A 2019 study shed further light on the effectiveness of mud baths. Participants with RA, ankylosing spondylitis (AS), and other inflammatory, degenerative diseases took a series of nine mud baths over a three-week period while a control group was given physical therapy.
The mud bath group had more significant improvements in function, pain intensity, and disease activity that lasted for at least three months after treatment. The physical therapy group saw some improvement but less than the mud bath group.
In addition, researchers discovered the mud bath group had significant changes in two biomarkers related to inflammation:
A 2018 review by Italian researchers said balneotherapy appeared to be more beneficial for types of arthritis called ankylosing spondylitis (AS) and enteropathic spondylitis (ES) than for RA. It also said the treatments appeared to be safe, with negative side effects only reported in a few participants.
Despite mud bath therapy lacking a body of solid, supportive research, it may be a treatment worth considering for the mere fact that it could have some benefits and poses little risk.
This same 2018 review also looked at studies of mud therapies for psoriatic arthritis. It was noted that, while only a few randomized controlled trials have been done, they've had good results.
One of those studies, published in 2015, evaluated the effect of mud bath therapy on people with psoriatic arthritis taking TNF-blocking medications.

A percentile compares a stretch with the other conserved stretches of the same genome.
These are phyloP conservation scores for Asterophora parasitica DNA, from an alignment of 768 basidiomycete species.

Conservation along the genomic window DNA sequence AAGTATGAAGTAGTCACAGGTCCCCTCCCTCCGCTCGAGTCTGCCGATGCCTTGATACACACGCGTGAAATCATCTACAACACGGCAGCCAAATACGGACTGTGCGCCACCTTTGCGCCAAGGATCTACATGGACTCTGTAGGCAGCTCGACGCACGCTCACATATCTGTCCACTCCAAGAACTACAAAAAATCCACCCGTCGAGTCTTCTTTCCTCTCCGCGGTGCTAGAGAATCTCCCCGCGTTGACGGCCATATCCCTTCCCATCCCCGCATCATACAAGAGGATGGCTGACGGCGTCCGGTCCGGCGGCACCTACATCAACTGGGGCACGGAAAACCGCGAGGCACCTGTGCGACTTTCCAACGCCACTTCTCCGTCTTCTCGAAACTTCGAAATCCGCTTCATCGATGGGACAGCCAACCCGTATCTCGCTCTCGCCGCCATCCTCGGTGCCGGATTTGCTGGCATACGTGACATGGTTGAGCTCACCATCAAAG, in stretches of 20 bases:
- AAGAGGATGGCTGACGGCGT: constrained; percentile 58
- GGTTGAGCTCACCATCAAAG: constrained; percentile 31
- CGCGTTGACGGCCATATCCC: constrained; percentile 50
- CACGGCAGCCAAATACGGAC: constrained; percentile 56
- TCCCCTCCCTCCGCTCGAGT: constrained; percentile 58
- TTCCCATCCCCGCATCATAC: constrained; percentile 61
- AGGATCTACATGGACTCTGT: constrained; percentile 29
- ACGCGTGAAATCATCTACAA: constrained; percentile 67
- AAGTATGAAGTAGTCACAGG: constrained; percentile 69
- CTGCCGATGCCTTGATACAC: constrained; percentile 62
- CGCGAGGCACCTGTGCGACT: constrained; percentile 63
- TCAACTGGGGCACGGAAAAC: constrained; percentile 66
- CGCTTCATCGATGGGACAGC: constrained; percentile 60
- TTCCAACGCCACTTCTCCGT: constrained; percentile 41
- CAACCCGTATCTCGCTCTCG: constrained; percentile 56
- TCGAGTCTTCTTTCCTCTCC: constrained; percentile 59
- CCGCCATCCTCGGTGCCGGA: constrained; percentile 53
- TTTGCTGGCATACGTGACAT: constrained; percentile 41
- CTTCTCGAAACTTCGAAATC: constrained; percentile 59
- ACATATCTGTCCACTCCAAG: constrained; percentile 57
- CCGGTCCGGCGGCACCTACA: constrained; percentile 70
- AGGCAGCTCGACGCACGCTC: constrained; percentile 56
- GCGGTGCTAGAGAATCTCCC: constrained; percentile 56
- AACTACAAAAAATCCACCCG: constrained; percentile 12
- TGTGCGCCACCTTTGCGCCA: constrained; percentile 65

Half of the 36 participants received mud bath therapy while continuing treatment with their TNF blocker while the others only took the medication. Results were measured in multiple ways, including the Psoriasis Area and Severity Index (PASI), ultrasound, and counts of swollen and tender joints.
Several measures revealed significant improvements in the mud bath group that weren't experienced by the control group. Researchers concluded that mud bath therapy is effective and appears to decrease inflammation in the joint lining in people with PsA.
Some people prefer do-it-yourself mud treatments, whether for convenience purposes, cost savings, lack of access to spas that offer this service, etc.
If you want to try an at-home mud bath or pack, you can buy different types of clay and volcanic ash from some beauty supply or natural-healing stores and websites and mix them with water.
If you prefer not to submerge yourself entirely, you can just spread the mixture on the area that hurts. Follow product instructions regarding when to wash the mud off (usually after about 20 minutes).
Know, however, that these products are often intended for facials and other skin-benefiting applications and may or may not work like professional spa mud therapies.
Since sodium, magnesium, and sulfur are the components purported to provide the benefits of mud treatments, albeit with very little research behind these claims, you may want to look for products that contain one or more of them.
Health claims on products like clay and volcanic ash are generally not backed up by scientific evidence and aren't regulated by the U.S. Food and Drug Administration (FDA).
When you live with chronic arthritis pain, it's common to need treatments other than just medication to control all of your symptoms. When added to the treatment regimen established by you and your doctor, mud therapy may have some benefits to offer.
If you are interested, it may be worth a try. As always, talk it over with your doctor and make an informed decision.